This year, the AGA conference was held on Wednesday, January 31st located at the Tucson University Park Hotel. Approximately 150 gemologists and industry professionals attended the conference from all over the world. It was a day packed with gemological related presentations, hands-on workshops, and networking opportunities. The first speaker to kick off the AGA conference was Dr. Thomas Hainschwang, director of GGTL Laboratories in Liechtenstein. Thomas’s talk was titled, “A Massive Diamond Treatment Project.” Thomas discussed the current research project that he is working on launched by the GGTL Laboratories. There is extensive research already available about treated diamonds, but more to be done. This study endeavors to allow a better understanding of the origin of color in diamonds and create the most complete dataset of natural vs. color treated diamonds anywhere. The project is focusing on diamonds known to have existed in museum collections that predate the various diamond color treatments. The presentation discussed the complexity of diamonds naturally colored by radiation, and color enhanced diamonds treated by irradiation, annealing, HPHT treatments, or their combination. This project is funded in part by AGA research grants. The second presenters were Andy Lucas and Shane McClure of GIA, speaking about “Determining Emerald Origins.” The speakers provided a list of more than 10 current countries that produce emerald. Not all of the sources are currently significant to the gem trade. However, as part of GIA origin research, the speakers have been collecting samples from mines in each location. Some helpful tips when separating emeralds are, knowing the possible emerald sources, know the R.I reading, and does the emerald fluorescence or not. Emeralds from Colombia typically have low iron content and a lower R.I. at 1.57-1.58 and can fluoresce red. Emeralds from high iron sources such as Brazil and Zambia could have a higher R.I. at 1.58-1.59 and could be as high as 1.60. These emeralds typically do not fluoresce. Separating origins by inclusions is not enough, many emerald characteristics overlap from all sources. For example, you can find two-phase blocky inclusions in all emeralds. An important takeaway from this talk stated by Shane McClure is, “Country of Origin is the hardest thing that we do and origins are an opinion and only that.” The next speaker was...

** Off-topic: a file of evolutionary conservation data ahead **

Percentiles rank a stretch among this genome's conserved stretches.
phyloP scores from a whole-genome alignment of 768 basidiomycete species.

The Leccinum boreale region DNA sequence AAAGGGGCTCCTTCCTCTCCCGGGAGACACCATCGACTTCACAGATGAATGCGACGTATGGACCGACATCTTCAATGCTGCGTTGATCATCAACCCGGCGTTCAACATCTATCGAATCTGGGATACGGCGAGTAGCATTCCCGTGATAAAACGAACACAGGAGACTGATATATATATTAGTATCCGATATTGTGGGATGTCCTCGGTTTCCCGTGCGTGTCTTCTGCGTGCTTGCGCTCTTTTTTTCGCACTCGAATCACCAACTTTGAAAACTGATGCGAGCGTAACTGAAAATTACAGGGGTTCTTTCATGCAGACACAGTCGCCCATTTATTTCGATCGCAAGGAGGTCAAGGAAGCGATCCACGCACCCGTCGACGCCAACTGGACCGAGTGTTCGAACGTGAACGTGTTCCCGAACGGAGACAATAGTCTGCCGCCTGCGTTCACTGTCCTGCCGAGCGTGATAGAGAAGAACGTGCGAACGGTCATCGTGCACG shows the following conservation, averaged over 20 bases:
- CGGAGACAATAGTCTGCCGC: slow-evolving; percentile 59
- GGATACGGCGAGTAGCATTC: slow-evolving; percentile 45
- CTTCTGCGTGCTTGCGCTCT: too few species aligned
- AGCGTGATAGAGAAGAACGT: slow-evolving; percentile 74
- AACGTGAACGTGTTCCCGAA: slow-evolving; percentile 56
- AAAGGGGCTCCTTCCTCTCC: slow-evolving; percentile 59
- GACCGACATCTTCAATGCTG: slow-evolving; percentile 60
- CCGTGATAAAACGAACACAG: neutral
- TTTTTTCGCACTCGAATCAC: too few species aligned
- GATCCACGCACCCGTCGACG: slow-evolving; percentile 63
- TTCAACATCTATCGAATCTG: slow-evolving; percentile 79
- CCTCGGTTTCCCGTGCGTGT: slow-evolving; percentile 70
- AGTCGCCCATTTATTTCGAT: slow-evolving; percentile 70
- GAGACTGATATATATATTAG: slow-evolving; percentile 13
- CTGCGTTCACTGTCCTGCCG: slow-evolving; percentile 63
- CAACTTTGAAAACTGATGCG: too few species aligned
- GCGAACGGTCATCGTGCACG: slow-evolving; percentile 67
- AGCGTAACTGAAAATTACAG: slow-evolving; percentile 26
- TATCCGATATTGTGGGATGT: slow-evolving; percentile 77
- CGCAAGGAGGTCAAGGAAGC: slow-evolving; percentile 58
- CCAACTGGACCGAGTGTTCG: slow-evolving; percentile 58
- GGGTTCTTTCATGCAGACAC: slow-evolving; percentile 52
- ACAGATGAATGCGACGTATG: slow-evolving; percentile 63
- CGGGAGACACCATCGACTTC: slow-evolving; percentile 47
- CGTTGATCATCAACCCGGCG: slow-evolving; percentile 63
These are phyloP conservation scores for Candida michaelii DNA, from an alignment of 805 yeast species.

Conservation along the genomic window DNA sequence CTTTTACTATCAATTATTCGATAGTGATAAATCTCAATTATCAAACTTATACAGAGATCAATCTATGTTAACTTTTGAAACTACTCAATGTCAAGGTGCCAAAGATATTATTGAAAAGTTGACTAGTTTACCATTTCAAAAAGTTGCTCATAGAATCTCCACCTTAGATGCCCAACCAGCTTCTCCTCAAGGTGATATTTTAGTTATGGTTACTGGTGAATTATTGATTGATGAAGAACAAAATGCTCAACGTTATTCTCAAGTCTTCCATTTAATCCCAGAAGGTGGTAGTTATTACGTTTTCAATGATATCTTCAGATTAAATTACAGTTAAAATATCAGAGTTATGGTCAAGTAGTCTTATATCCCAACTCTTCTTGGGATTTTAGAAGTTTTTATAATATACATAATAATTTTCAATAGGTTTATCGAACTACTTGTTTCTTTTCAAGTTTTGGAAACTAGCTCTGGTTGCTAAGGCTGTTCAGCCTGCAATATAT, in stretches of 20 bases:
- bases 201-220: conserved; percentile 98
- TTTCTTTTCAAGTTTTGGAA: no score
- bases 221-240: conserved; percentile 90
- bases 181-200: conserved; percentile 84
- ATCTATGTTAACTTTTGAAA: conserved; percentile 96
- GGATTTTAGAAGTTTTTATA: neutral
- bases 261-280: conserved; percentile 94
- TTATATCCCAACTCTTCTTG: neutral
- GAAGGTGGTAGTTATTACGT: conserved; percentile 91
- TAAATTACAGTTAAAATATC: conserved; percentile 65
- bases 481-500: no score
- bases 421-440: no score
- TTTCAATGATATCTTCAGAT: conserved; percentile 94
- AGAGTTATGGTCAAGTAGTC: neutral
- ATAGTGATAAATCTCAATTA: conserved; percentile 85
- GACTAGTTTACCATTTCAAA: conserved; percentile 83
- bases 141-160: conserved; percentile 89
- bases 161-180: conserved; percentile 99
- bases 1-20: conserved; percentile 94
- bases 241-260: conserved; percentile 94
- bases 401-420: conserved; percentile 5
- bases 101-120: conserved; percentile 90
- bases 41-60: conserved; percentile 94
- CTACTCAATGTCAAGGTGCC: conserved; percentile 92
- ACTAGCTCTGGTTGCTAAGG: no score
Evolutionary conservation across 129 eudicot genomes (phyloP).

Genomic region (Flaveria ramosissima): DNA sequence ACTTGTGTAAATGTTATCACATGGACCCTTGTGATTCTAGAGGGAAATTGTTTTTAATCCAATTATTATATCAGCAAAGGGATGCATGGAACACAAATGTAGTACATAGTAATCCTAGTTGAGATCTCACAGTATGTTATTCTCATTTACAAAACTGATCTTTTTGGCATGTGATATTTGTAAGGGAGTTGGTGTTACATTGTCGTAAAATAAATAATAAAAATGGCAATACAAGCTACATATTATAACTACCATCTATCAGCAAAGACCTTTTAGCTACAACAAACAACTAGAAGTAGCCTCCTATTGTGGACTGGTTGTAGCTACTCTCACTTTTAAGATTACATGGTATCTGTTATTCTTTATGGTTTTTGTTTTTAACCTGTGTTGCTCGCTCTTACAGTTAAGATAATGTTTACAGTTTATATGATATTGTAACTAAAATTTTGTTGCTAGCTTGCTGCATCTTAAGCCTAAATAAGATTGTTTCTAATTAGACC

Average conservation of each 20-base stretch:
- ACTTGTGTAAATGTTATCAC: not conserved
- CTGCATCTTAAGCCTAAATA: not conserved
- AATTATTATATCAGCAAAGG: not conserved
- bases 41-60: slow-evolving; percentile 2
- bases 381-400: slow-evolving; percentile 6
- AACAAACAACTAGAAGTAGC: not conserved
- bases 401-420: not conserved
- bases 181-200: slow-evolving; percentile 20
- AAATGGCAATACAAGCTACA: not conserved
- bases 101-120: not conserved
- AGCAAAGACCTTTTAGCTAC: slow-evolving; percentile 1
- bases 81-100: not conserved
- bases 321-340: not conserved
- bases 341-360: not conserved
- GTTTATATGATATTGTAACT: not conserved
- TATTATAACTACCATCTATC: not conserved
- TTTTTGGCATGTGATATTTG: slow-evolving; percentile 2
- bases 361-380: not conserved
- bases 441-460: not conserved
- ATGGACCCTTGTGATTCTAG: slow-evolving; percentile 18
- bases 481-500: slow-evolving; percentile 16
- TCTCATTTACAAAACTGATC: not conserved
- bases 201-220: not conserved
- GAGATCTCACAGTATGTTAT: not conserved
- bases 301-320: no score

This year, the AGA conference was held on Wednesday, January 31st located at the Tucson University Park Hotel. Approximately 150 gemologists and industry professionals attended the conference from all over the world. It was a day packed with gemological related presentations, hands-on workshops, and networking opportunities. The first speaker to kick off the AGA conference was Dr. Thomas Hainschwang, director of GGTL Laboratories in Liechtenstein. Thomas’s talk was titled, “A Massive Diamond Treatment Project.” Thomas discussed the current research project that he is working on launched by the GGTL Laboratories. There is extensive research already available about treated diamonds, but more to be done. This study endeavors to allow a better understanding of the origin of color in diamonds and create the most complete dataset of natural vs. color treated diamonds anywhere. The project is focusing on diamonds known to have existed in museum collections that predate the various diamond color treatments. The presentation discussed the complexity of diamonds naturally colored by radiation, and color enhanced diamonds treated by irradiation, annealing, HPHT treatments, or their combination. This project is funded in part by AGA research grants. The second presenters were Andy Lucas and Shane McClure of GIA, speaking about “Determining Emerald Origins.” The speakers provided a list of more than 10 current countries that produce emerald. Not all of the sources are currently significant to the gem trade. However, as part of GIA origin research, the speakers have been collecting samples from mines in each location. Some helpful tips when separating emeralds are, knowing the possible emerald sources, know the R.I reading, and does the emerald fluorescence or not. Emeralds from Colombia typically have low iron content and a lower R.I. at 1.57-1.58 and can fluoresce red. Emeralds from high iron sources such as Brazil and Zambia could have a higher R.I. at 1.58-1.59 and could be as high as 1.60. These emeralds typically do not fluoresce. Separating origins by inclusions is not enough, many emerald characteristics overlap from all sources. For example, you can find two-phase blocky inclusions in all emeralds. An important takeaway from this talk stated by Shane McClure is, “Country of Origin is the hardest thing that we do and origins are an opinion and only that.” The next speaker was...